Reusable nappies have continued to grow in popularity recently, with many colors and styles that will appeal to almost anyone. We have also seen improvements in design, away from pins and replacing them with poppers or Velcro, putting them on and taking them off far safer and more manageable than before. Most modern reusable nappies now also come in a very similar shape to disposables, meaning that you do not need to learn any complicated folding method to use them. If you’re interested in any baby items with lovely designs, we highly recommend Lewis is home to any upcoming parents.
Another advantage of reusables is that there are now more options than just soaking used nappies in hot water. There are now liner sheets that are biodegradable that can be flushed away, meaning that the cleaning of the actual nappy is minimal.
To wash reusable nappies, you simply store the used ones in a dry nappy bucket, and when you are ready, you can use a pre-wash followed by a hot wash to leave them ready for the next use. If you plan to use reusable nappies, you will need around 15 to 20 so that you have no risk of running out, as babies may need changing ten or more times per day. Reusable nappies will become more absorbent after a few washes, and make sure not to use fabric softener as this can reduce the absorbency.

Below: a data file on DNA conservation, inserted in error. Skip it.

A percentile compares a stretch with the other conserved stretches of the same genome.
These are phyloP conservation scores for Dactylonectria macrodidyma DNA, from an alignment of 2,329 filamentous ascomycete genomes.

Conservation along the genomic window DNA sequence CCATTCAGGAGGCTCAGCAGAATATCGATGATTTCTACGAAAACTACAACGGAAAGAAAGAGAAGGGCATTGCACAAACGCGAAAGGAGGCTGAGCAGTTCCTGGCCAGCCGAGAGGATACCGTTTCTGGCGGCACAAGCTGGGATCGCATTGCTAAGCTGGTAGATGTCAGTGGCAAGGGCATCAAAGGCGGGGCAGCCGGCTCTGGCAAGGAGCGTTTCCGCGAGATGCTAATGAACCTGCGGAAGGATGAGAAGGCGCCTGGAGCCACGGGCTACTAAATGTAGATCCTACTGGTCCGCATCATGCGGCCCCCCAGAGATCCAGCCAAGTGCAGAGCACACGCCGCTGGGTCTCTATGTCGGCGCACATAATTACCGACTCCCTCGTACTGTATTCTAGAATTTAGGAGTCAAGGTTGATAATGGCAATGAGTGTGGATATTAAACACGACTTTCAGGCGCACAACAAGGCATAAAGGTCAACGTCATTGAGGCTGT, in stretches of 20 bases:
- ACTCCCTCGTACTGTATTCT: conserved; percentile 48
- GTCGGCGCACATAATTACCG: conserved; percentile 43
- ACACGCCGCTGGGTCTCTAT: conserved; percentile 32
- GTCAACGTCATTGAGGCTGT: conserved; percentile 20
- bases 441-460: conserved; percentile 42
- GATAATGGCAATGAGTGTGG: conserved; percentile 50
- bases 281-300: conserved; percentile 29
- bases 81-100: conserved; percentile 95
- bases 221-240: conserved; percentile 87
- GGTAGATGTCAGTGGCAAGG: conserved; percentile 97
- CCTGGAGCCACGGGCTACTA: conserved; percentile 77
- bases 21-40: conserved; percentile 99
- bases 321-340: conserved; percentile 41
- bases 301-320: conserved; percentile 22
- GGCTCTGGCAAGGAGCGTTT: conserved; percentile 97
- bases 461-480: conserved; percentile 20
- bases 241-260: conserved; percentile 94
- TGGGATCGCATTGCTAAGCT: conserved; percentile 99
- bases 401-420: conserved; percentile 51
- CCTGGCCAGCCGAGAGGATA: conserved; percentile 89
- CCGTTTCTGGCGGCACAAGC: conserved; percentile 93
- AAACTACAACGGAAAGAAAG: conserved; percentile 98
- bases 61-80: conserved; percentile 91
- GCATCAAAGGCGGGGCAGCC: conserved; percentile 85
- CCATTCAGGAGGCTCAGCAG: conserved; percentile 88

Are reusable nappies more eco-friendly?
One of the most popular reasons to use cloth nappies is that they are perceived to be more environmentally friendly than disposables. There is a significant reduction in the amount of waste that ends up in the landfill if you use reusable nappies, with around eight million disposables thrown away each day in the UK and makes up almost 4% of the total waste that is buried. There are some disadvantages to using reusable nappies, though, the main one being that a lot of energy is needed to wash them. A hot washing cycle is needed with each load of nappies washed and using the tumble drier to wash them increases the carbon footprint even more. If you have an eco-friendly washing machine and always hang your nappies out to dry, you will significantly reduce your overall carbon footprint.
Are reusable nappies cheaper?
There is no question that cloth nappies are more cost-effective than disposable ones, but the price difference depends on what nappies you and the way you wash them. The total cost of disposable nappies for the average length of time used for a single child is around £600. Comparatively, the cost of buying about 15 reusable nappies will be about £250, depending on the brand that you buy. There is the additional washing cost on top of this to take into account, though. Washing nappies for the same length of time will be about £80, so overall, the saving is a considerable £330.
What are the cons of using cloth nappies?
The main thing that puts people off reusable nappies is what you need to wash them, which can be slightly gross. Most parents will tell you that you get used to this part of having a baby quite quickly, though, and the overall advantages of using cloth nappies generally outweigh this con. They are cheaper, better for the environment, and often safer on your baby’s bottom as they have no chemicals in them.